Getting Chemicals Into Trees Without Spraying Part 1: Implantation and Injection
Capsules containing the pesticide are implanted
in the sapwood into a pre-drilled hole, and the
chemical is absorbed by the tree.
Chemicals can be applied to trees to repel or kill damaging insects, to treat or prevent fungal diseases, to provide nutrients, and to kill sprouts, stumps, or even entire trees with herbicides. Spraying is the most typical way to apply these chemicals, but in some situations, sprays are inappropriate. Some chemicals can be placed or injected inside trees easily, which is what we’ll cover here. We’ll cover trunk implantation and trunk injection in this article and soil injection/drenching and trunk basal sprays in the next Utah Pests News issue.
These techniques work by placing water soluble chemicals just under the bark. The chemicals then move into and through the tree in the sap, and end up mainly in the leaves. Therefore they are good for treating leaf-feeding insects like aphids and adelgids. Borers and bark beetles can be killed if the chemical location and timing are just right, but this is often difficult to achieve.
Implantation – The main available implant is a capsule containing the chemical that is held in a gelatin shell. It is inserted into the tree in a hole drilled into the sapwood. Water in the sapwood dissolves the capsule and the chemical is taken up. Several are used per tree and they are placed low on the trunk in the root flare. Acecaps and Medicaps are the only implant brands currently available (treecareproducts.com and treerx.com). Implants are inexpensive, usable by non-experts, available through many retail nurseries, and easily installed. The main disadvantage is that the holes are fairly large (1/4-3/8 inches diameter).
Injection – In trunk injection, liquid chemicals are injected into the stem through various types of holes and devices. Some systems use holes drilled in the trunk and a system of tubing and barbed plastic fittings to drain liquid chemicals into the trunk by gravity from a container hung above. Medi-ject for treating iron chlorosis is one example, but it uses large drilled holes. Also lack of pressure can make uptake slow. Low pressure systems that can speed uptake include the Mauget system which uses plastic capsules that you pressurize by depressing a plunger and then insert into a drilled hole. Similar systems are Tree Tech Microinjection Systems, and Rainbow Treecare’s M3 Infuser. These systems require small, drilled holes (1/8” to 3/16 inches diameter), are fairly simple to use, and are slower than high pressure systems.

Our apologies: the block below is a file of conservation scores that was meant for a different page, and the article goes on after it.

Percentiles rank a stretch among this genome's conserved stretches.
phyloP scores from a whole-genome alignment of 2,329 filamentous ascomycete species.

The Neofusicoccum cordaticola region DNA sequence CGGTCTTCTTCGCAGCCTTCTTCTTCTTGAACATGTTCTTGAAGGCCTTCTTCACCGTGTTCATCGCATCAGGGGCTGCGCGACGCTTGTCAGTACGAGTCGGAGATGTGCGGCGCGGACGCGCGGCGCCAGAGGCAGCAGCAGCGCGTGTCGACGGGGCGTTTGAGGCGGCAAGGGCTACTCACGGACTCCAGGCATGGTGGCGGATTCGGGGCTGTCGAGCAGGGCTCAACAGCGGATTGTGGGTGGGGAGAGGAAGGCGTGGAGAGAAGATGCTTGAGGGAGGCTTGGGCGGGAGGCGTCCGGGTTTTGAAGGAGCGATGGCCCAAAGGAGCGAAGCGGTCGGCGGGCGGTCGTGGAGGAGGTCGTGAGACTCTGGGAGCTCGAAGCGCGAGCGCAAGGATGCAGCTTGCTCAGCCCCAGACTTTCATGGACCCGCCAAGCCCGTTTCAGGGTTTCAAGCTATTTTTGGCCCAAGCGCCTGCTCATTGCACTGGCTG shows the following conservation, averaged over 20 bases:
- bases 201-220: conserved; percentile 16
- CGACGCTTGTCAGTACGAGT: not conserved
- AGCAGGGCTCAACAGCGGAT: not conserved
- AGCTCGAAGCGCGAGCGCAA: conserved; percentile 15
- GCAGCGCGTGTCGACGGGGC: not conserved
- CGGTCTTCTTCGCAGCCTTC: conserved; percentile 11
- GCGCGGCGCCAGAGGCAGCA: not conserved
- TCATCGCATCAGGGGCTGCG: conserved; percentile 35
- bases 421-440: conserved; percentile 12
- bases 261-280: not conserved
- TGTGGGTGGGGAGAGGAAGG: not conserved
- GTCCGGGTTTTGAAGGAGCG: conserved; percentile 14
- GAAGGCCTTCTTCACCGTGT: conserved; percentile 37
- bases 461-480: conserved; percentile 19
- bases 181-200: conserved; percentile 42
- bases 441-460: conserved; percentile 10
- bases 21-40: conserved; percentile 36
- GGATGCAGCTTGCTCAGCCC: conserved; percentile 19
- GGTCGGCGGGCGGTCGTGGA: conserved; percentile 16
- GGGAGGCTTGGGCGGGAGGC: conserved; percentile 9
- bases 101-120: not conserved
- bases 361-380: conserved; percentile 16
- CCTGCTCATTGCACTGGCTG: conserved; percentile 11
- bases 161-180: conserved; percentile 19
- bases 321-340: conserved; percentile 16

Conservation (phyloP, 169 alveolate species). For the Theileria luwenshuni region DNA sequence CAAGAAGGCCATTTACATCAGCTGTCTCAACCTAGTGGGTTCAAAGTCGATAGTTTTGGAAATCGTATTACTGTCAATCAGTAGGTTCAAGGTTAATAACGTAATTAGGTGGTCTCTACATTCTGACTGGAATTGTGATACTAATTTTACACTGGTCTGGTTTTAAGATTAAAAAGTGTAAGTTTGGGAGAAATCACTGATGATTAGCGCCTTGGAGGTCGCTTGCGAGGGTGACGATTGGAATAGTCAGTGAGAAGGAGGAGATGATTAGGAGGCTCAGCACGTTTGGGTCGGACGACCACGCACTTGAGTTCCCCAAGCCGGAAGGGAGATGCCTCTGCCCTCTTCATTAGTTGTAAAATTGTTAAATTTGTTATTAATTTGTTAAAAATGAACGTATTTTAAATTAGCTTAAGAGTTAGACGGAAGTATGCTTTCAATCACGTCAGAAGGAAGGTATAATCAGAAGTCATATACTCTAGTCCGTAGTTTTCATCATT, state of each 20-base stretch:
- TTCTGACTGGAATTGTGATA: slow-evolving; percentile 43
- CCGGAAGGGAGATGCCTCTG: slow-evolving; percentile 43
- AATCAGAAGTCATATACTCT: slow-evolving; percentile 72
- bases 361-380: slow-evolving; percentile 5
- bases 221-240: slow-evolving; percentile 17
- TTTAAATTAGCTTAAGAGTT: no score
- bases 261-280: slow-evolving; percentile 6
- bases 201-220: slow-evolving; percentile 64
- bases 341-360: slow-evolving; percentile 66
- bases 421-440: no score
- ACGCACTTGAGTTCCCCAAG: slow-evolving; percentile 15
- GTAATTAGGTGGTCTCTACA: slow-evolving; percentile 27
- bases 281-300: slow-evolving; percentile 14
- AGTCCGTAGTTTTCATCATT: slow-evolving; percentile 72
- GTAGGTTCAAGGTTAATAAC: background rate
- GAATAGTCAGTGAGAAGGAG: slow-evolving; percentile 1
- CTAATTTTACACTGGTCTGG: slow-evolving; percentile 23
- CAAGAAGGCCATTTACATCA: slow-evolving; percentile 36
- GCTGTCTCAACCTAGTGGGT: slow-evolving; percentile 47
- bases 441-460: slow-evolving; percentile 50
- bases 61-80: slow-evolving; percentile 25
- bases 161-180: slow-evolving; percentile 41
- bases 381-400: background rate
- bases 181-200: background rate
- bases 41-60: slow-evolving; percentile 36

Injection system without pre-drilled holes.
Higher pressure systems inject chemicals using either a syringe or tubing, tees, and a chemical reservoir designed to be under pressure. These include Arborjet’s Tree I.V. system that uses tees, tubing, and a pressurized reservoir, and their Quik-Jet system that applies small chemical volumes with a syringe. Equipment costs for these systems can be high and they are fairly complex. Rainbow Treecare also has pressurized tubing and reservoir systems.
ArborSystems’ Wedgle injection system is unique in that it doesn’t use drilled holes but relies on injection with a syringe and a special needle. It is fairly fast because of the pressure created by the syringe. Equipment and methods for this system are fairly complex and equipment cost is high. No holes are drilled, but bubbles sometimes form under the bark which become wounds.
Pines and other resinous conifers produce resin when their living tissues are pierced and this resin can block chemical uptake. Special pressurizable tubes called STITs (Systemic Tree Injection Tubes) are used to overcome this. They have been used for treating Scotch pines for pine wood nematode. Commercial STITs are available from Rainbow Treecare and Mediject. ArborSystems has a different tip they use for injecting resinous conifers called the Portle that is said to reduce leakage and get more chemical into the tree.
Advantages of trunk injection methods include use of a low chemical volume, relatively simple equipment in some cases, it can be done in windy or rainy weather, and there is little non-target organism exposure. Disadvantages include the creation of wounds by drilling holes or by bubbles/embolisms, coverage can be spotty throughout the crown, and treating every year would be risky.
Use of trade names and specific product examples is not meant to imply endorsement of certain products. Always read pesticide labels and follow directions.
For a complete fact sheet on this topic go to Kuhn’s Forestry Website at forestry.usu.edu and click on fact sheet #20, or click here.
-By Dr. Michael Kuhns, Extension Forestry Specialist, Wildland Resources Department, Utah State University Cooperative Extension, Logan. Kuhns maintains a very informative website at forestry.usu.edu.